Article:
The Dutch Ministry of Foreign Affairs organises a series of Henriette van Lynden lectures with the covering theme: The Arabic world. On Thursday the 14th they invited three guest speakers to discuss gender segregation in Israel. The first speaker was Tamar El Or from the Hebrew University. The second was Orly Erez-Likhovksi from the Israel Religious Action Centre (IRAC), and the last speaker, Rabbi Dov Lipman, was present thanks to modern technology via a Skype connection from Israel. The general topic of the evening was ultra-orthodoxy, liberal protest and women’s rights in Israel.
To the back of the bus
Most people probably remember the story of a woman in Israel who was forced to sit in the back of the bus. Despite the fact that she was wearing a caste on her leg and the back of the bus was very crowded, she was dismissed by ultra-orthodox men of sitting with them in the front. Or the story of the little girl who was spit on by ultra-orthodox men, as they claimed she was not dressed modestly enough. The international media declined this radical gender segregation and especially oppression of women. Fingers were pointed directly at the extreme religious feature of these men, but according to the three speakers women’s oppression and strict gender segregation has never been a part of Judaism. It is a fairly modern phenomenon. How do we have to understand this development?
Tamar El Or pointed out the rather significant paradox of the success of the ultra-orthodox. They pretend they are living the true, traditional Jewish form of life. This becomes visible within their everyday life; specific guidelines for clothing, strict norms and being highly religious. However, it is a fairly recent phenomenon. Their increasingly strict strategy of being ultra-orthodox has never been seen before. After the Holocaust the Jews formed a minor community that had to be rebuild. In order to differentiate themselves from other cultures the ultra-orthodox counteracted with an extreme form of enclosure. Cultural institutions like schools that preserved the Jewish culture were lost during the war. In order to rebuild their culture the ideal type of man became a scholar. Girls were educated to wish for a marriage with a scholar, regardless if this would mean being fairly poor. The patriarchy of the ultra-orthodox held the community in poverty. Women were not participating at the labour market and men were not educated outside the field of the academic world.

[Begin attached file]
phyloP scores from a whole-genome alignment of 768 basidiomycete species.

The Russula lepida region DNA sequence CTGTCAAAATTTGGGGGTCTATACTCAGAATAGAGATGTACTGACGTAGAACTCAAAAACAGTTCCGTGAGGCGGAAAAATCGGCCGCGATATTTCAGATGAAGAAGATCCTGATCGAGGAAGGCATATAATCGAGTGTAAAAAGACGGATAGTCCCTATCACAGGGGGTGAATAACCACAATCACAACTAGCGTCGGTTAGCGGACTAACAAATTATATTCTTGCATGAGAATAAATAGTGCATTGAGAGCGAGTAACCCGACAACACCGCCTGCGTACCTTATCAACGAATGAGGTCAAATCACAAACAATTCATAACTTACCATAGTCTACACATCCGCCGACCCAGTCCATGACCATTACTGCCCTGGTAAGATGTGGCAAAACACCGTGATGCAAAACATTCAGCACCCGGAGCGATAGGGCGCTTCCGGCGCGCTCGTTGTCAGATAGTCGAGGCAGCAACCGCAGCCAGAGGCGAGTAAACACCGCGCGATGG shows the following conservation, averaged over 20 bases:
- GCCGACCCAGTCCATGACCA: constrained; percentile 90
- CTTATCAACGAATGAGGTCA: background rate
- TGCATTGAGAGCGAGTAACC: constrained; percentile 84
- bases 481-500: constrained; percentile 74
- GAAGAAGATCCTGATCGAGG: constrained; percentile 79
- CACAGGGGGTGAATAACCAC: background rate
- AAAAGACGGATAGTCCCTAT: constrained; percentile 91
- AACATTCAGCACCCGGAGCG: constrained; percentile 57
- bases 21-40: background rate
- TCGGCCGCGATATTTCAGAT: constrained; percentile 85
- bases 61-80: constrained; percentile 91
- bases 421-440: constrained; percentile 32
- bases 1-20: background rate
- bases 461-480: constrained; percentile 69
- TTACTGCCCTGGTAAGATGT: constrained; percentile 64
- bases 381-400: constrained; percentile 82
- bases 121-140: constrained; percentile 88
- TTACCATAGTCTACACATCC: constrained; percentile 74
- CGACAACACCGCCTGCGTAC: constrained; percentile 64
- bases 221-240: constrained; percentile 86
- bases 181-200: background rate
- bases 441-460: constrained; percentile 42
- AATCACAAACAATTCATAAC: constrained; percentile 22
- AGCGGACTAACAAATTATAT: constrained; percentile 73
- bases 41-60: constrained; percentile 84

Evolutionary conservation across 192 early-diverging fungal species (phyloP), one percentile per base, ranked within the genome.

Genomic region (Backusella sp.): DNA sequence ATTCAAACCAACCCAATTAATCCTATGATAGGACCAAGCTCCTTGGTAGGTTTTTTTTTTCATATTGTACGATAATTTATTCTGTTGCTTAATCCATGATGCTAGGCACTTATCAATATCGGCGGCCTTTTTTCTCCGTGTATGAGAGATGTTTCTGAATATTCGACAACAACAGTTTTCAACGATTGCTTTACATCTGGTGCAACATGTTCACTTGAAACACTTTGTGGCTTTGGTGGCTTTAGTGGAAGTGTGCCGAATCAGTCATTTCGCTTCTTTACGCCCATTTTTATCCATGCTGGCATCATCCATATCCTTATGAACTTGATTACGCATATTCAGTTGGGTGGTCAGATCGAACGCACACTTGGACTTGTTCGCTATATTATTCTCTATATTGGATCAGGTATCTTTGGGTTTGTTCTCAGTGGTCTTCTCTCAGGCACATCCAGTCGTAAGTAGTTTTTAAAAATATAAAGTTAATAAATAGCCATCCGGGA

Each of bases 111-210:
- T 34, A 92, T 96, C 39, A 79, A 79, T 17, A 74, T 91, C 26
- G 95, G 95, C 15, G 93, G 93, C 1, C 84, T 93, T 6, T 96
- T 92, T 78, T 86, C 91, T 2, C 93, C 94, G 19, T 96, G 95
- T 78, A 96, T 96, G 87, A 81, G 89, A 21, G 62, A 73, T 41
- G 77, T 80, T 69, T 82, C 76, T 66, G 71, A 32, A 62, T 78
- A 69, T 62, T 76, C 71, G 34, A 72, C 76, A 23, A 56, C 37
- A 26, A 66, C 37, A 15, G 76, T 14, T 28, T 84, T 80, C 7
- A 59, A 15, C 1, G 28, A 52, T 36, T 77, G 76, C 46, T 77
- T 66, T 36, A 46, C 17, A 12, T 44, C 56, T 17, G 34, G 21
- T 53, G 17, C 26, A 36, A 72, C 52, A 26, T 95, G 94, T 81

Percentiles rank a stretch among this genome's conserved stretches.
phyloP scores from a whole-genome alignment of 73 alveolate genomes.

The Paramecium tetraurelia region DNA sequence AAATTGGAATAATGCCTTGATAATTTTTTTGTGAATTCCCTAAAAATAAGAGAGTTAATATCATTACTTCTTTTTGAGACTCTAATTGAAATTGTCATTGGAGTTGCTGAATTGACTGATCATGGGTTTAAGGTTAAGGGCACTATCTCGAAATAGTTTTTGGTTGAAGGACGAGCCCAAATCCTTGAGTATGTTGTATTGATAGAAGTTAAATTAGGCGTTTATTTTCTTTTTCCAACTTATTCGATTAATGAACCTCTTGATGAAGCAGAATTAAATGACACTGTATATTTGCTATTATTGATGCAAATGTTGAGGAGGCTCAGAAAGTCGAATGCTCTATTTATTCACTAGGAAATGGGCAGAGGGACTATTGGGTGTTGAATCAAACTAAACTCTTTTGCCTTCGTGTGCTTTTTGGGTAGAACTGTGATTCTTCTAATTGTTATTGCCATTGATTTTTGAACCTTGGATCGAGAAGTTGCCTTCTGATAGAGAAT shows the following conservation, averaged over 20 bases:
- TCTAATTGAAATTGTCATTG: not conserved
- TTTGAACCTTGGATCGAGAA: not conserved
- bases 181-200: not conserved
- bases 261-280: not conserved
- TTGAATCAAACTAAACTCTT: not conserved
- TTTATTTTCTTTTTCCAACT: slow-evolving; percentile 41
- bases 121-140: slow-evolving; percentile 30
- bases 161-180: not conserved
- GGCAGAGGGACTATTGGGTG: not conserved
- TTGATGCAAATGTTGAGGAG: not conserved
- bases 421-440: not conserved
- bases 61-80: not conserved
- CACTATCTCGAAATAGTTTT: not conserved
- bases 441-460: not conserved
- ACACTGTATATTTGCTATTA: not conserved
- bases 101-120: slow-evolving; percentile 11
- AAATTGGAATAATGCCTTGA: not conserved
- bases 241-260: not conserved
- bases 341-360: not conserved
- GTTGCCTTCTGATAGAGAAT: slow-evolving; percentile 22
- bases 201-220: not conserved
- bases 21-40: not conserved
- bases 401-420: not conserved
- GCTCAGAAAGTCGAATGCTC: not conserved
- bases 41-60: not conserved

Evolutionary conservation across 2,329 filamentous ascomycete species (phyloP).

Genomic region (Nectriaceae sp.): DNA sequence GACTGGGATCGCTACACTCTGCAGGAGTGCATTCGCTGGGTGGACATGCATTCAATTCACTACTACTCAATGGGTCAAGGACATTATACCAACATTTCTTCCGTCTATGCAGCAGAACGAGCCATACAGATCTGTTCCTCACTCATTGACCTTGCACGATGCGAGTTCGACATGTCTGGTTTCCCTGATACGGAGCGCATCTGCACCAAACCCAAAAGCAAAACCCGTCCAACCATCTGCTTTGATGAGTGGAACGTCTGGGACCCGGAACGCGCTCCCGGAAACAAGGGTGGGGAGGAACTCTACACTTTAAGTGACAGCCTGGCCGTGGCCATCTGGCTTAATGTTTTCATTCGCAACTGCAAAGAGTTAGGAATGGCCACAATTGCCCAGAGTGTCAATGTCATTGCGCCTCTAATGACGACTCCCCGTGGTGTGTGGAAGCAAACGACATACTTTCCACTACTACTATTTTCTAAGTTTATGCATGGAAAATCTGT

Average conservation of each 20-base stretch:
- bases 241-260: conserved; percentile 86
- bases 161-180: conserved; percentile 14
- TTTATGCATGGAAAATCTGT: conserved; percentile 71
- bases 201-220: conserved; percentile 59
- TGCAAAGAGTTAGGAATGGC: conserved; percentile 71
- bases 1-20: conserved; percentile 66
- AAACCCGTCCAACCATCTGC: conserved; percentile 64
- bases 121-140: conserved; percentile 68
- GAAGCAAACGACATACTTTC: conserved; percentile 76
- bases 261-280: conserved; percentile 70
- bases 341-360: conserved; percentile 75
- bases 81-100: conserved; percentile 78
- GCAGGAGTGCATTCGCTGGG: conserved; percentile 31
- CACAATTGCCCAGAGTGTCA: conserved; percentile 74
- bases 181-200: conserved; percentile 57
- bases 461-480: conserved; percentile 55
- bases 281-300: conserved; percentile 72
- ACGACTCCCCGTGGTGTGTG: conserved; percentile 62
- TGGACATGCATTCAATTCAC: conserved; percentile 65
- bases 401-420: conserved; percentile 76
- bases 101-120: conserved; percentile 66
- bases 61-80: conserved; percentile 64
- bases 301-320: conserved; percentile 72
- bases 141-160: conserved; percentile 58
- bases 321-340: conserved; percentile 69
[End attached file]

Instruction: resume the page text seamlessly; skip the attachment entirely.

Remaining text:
Fear of secularisation
Still, the community increased and became too big for the districts in the cities of Israel. New towns were build by which the ultra-orthodox started to travel from their home to work. The men, but also the women, became relied on public transportation. Whereas first, the ultra-orthodox enclosed themselves within their own communities, now had to intermingle within the majority of the secular Israeli population. With their women moving in the public sphere, new needs were demanded to keep control over their patriarchal ideals. In the fear of confronting the changes in society the ultra-orthodox restricted the women. This way they signify they are still standing as a community counteracting the secular majority. According to Orly Erez-Likhovski there is no possibility for them to loosen up, because of the fear of being claimed that they are not religious enough. Instead there is a trend of radicalisation. The thread of secularisation increased the gender segregation within the ultra-orthodox community. Having segregated bus lines in which women have to sit in the back and men in the front, is just one of many examples.
Women are a minority within a minority. All the decisions are made by men, due to the patriarchy of the ultra-orthodox. This way the modesty rules are made by men, to protect the men. Women have to sit in the back of the bus, and not the other way around, because the men should not be able to look at women to prevent them from impure thoughts. Within this mechanism the freedom of women is limited, as this is the easiest way to signify there is still power control within the ultra-orthodox community. It is a problematic situation in Israel for all parties. Until what level should practices of minorities be allowed? Also, can a secular woman speak for an ultra-orthodox woman? And what if an ultra-orthodox woman says she has no issue with gender segregation? Is it possible for her to agree on patriarchy or is she a victim? The supreme court of Israel declared in 2011 that forced gender segregation must be abolished. The IRAC has monitored the bus lines since, and for the present it can be said things have changed for the positive. However, patterns remain and the ultra-orthodox community being isolated, brews extremism as Rabbi Dov Lipman points out. It is therefore not possible to state gender segregation will disappear in the near future, according to all three speakers.
Maartje Smits studies Cultural Studies at the Radboud University in Nijmegen and is doing her internship at Aletta E-Quality.